Are You Making This Critical Fiber Mistake?


It is estimated that approximately 65 million people struggle with some sort of problem with constipation. Over the years, more and more high-fiber products have been hitting the market with claims they can treat constipation. Despite what marketers want you to believe, excessive fiber intake, especially of the wrong kind of fiber, can worsen your constipation and take a toll on your health.

Constipation Caused by Too Much Fiber

If you’re experiencing chronic constipation, consuming too many whole-grain fiber products like fiber cereal and granola bars can actually worsen the problem due to the fact that many of these products contain large amounts of processed sugars, additives, and preservatives that your digestive system cannot properly absorb and process.

Secondly, processed grain fiber can destroy your healthy gut flora. This has to do with the way the grain fiber is fermented in the GI tract. The fermentation process creates byproducts (short chain fatty acids, ethanol, and lactic acid) that can destroy gut bacteria needed for proper digestion.

Millions of Americans have very low stomach acid (a condition called hypochlorhydria), which causes fiber supplements to work against their intended use. Fiber contains phytic acid, which can deplete your natural mineral stores. Only when stomach acid is high can it properly break down the phytic acid and prevent this from occurring.

Studies have shown that while fiber supplements may temporarily relieve functional constipation, they actually worsens slow-transit constipation.

With the help of your doctor, it is important to rule out other possible causes of constipation such as hypothyroidism (common), a side effect from your medication (common) or obstruction from a bowel tumor (less common) before treating chronic constipation.

Let’s look a little more closely at the most common types of constipation:

  • Functional Constipation

Functional constipation is also called chronic idiopathic constipation because there is no diagnosable cause. Symptoms of functional constipation include straining, hard, lumpy stools, and an inability to have a successful bowel movement more than three times per week. This type of constipation often occurs in individuals with irritable bowel syndrome.

  • Slow-Transit Constipation

Often referred to as a sluggish colon, slow-transit constipation occurs when your natural gut movements (peristalsis) are not as strong and frequent as they should be. This type of constipation is thought to be caused by a dysfunction of the enteric nervous system or neuroendocrine system. Symptoms include gas, bloating, distended abdomen, and chronic discomfort.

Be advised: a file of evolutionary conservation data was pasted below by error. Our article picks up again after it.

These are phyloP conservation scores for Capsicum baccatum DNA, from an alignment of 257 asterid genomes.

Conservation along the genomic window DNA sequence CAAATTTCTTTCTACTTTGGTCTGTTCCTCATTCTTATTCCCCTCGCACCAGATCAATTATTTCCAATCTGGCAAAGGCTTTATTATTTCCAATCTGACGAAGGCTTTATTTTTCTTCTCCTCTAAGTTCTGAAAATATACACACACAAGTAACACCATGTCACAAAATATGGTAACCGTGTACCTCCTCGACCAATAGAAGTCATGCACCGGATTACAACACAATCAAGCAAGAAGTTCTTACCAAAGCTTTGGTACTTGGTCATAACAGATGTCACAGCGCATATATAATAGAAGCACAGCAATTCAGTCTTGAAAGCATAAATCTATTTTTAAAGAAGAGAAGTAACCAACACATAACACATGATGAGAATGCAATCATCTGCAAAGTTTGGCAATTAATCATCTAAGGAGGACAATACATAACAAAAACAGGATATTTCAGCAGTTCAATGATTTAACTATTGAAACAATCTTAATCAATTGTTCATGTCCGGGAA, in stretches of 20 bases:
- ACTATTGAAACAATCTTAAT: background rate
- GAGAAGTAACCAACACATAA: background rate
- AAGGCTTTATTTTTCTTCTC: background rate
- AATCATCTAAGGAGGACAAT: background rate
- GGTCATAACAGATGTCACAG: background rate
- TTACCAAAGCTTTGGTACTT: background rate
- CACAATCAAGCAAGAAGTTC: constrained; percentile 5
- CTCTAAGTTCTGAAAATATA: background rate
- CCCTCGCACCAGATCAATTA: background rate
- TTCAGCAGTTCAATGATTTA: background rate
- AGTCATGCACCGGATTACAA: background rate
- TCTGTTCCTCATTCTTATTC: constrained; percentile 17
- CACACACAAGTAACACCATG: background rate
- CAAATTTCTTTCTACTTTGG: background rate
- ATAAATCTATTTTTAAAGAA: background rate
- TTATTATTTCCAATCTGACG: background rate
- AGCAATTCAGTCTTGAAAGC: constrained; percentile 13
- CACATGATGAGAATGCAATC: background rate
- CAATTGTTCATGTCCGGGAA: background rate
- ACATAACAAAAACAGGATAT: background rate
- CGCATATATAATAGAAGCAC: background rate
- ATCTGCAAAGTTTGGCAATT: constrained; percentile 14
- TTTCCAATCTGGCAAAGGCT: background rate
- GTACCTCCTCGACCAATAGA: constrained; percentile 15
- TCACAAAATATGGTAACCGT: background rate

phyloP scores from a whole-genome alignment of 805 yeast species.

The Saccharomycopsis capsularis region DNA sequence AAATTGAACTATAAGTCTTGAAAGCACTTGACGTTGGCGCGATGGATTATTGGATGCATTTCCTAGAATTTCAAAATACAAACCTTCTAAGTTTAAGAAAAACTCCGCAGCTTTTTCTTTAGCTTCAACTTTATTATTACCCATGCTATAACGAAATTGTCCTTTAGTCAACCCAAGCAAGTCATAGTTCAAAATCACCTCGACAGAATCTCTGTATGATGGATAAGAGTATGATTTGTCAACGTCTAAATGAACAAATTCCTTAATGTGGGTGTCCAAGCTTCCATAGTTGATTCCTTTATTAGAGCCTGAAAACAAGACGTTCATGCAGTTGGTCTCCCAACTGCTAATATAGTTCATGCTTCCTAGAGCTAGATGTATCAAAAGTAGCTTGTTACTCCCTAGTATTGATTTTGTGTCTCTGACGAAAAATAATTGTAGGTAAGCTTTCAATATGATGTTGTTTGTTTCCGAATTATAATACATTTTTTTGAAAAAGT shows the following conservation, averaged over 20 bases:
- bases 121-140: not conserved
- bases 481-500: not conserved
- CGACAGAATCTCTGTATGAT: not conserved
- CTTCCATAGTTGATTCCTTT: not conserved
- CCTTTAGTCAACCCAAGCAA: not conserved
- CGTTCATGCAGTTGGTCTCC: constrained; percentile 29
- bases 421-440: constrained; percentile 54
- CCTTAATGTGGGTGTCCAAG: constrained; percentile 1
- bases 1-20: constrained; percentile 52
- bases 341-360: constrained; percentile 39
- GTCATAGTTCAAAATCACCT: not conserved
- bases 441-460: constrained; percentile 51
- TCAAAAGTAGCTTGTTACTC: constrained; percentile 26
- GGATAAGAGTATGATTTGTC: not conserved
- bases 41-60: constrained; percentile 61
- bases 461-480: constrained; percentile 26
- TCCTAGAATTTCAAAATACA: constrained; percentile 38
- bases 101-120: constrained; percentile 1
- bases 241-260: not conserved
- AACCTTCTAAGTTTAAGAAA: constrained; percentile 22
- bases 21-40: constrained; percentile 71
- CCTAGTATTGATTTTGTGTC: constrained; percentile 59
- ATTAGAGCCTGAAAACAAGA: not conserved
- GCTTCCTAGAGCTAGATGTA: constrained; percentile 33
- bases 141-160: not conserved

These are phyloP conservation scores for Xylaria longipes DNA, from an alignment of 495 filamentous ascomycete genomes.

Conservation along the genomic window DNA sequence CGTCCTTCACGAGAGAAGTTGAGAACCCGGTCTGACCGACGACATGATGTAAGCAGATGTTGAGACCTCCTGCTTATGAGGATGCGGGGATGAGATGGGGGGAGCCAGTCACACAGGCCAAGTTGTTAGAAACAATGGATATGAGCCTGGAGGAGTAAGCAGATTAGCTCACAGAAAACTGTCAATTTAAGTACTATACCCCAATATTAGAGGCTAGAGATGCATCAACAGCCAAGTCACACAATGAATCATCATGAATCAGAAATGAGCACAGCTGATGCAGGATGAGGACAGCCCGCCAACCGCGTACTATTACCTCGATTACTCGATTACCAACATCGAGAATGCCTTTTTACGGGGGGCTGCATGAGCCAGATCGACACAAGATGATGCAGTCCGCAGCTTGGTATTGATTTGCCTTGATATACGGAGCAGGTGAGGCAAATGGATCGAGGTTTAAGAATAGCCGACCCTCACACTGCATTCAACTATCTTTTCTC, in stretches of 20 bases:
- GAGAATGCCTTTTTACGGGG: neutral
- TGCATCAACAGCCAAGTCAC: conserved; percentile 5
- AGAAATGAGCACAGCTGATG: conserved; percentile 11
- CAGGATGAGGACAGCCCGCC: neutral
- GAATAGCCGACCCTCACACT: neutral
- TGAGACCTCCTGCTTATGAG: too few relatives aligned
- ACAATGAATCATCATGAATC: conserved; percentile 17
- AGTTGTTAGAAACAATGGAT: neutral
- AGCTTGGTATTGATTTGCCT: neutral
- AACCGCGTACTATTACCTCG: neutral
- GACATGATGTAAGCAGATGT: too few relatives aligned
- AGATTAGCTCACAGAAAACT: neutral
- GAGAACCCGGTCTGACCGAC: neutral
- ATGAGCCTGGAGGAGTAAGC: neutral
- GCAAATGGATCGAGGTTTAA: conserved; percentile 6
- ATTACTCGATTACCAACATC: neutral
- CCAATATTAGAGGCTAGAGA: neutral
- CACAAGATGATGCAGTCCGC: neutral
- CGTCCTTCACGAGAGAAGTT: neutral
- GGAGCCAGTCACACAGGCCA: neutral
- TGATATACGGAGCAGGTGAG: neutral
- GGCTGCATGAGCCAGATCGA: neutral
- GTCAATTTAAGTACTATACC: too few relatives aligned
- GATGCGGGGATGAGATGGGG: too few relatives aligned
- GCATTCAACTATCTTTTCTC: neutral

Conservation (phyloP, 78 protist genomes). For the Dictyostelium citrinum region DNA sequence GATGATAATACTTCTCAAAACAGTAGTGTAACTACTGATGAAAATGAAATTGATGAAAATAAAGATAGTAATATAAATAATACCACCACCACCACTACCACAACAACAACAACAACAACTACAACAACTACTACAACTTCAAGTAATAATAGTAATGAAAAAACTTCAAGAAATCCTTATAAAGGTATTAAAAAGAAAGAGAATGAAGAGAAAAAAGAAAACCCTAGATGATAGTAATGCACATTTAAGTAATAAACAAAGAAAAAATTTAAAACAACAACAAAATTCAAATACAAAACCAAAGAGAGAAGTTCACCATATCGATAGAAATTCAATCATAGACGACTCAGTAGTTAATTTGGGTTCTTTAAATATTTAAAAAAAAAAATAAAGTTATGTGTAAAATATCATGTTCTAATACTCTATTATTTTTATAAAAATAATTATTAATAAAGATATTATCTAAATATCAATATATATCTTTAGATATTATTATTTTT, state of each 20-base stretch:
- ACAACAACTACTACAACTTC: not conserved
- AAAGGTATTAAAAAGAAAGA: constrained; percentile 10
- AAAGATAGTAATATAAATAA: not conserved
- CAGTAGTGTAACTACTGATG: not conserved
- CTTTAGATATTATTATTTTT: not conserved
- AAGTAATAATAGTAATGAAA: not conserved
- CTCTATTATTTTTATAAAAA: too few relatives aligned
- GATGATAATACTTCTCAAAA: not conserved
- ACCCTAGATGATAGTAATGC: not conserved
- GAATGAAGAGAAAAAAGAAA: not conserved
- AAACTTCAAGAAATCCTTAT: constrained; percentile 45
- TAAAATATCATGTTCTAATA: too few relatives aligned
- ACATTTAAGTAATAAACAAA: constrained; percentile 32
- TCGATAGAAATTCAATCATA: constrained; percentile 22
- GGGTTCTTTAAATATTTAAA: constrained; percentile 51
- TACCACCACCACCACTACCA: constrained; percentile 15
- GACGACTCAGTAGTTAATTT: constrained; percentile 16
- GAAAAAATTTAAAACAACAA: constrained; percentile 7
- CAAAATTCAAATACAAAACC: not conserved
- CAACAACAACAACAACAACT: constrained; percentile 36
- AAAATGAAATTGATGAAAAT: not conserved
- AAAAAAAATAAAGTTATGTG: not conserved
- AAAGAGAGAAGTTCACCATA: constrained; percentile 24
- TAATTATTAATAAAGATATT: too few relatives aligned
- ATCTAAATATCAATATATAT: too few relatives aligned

• Outlet Dysfunction

Outlet dysfunction constipation is usually caused by pelvic floor dysfunction, anal stricture, or a prolapsed bowel.

More Health Problems Caused by Excessive Fiber Intake

If you’re eating high doses of grain-fiber foods while taking synthetic laxatives, you can do serious risk to your digestive system. Excessive fiber intake can cause chronic malabsorption of nutrients, intestinal blockages, excessive flatulence, intestinal inflammation, and hard, painful stools.

The Key to Comprehensive Constipation Relief

Treating functional or slow-transit constipation isn’t just a matter of piling in the fiber and hoping for the best. For comprehensive and lasting constipation relief, it’s important to rule out any underlying medical reasons (hypothyroidism or gastroparesis for example) and correct the underlying cause(s) when possible.

First and foremost, a healthy diet is essential. If your diet consists primarily of highly-processed food (cereal, fiber bars, fast food, potato chips, donuts, soda, etc.), you’re going to have chronic digestive complaints. A whole-food diet is the cornerstone of healthy digestion. For my patients, I also recommend at least 8 glasses of pure water daily along with moderate physical activity at least 3-4 times a week.

I recommend a combination of natural fiber sources and fermented foods. Organic collard greens, kale, spinach, artichokes, and peas are rich in fiber while sauerkraut, yogurt, kimchi, kombucha, and kefir are good sources of healing probiotics.

It is also important to address any possible underlying food allergies such as gluten, lactose, soy, corn or fructose intolerance. That’s why I strongly recommend the Alcat Comprehensive Wellness 1-Kit.

Unlike other tests, which often lead to a false negative, this test is very sensitive and tells you exactly which foods and chemicals you might be intolerant to, and how severely. For many of my patients, this has been the missing piece of the puzzle in finally healing chronic digestive distress.

Fiber supplements can be very helpful when used in moderation and in conjunction with a healthy diet. The type of fiber supplement you use is very important. That’s why I recommend Diamond Nutritionals’ Bowel Support Formula. This formula contains a healing combination of fruit pectin and psyllium fiber designed to naturally induce healthy, formed bowel movements.

Since no fiber supplement, even a natural one, can completely treat constipation by itself, it is also important to add a probiotic supplement. Diamond Nutritionals’ Probiotic Formula contains six live, active cultures to help aid digestion. This may also help increase your digestive motility naturally while improving your nutrient uptake from food.

If you want to get your constipation under control, resist the urge to turn to processed fiber products. Instead, eat a whole-food diet, stay active, drink plenty of pure water and supplement with naturally-derived fiber and probiotic supplements.

You’ll be amazed at how much better you feel!


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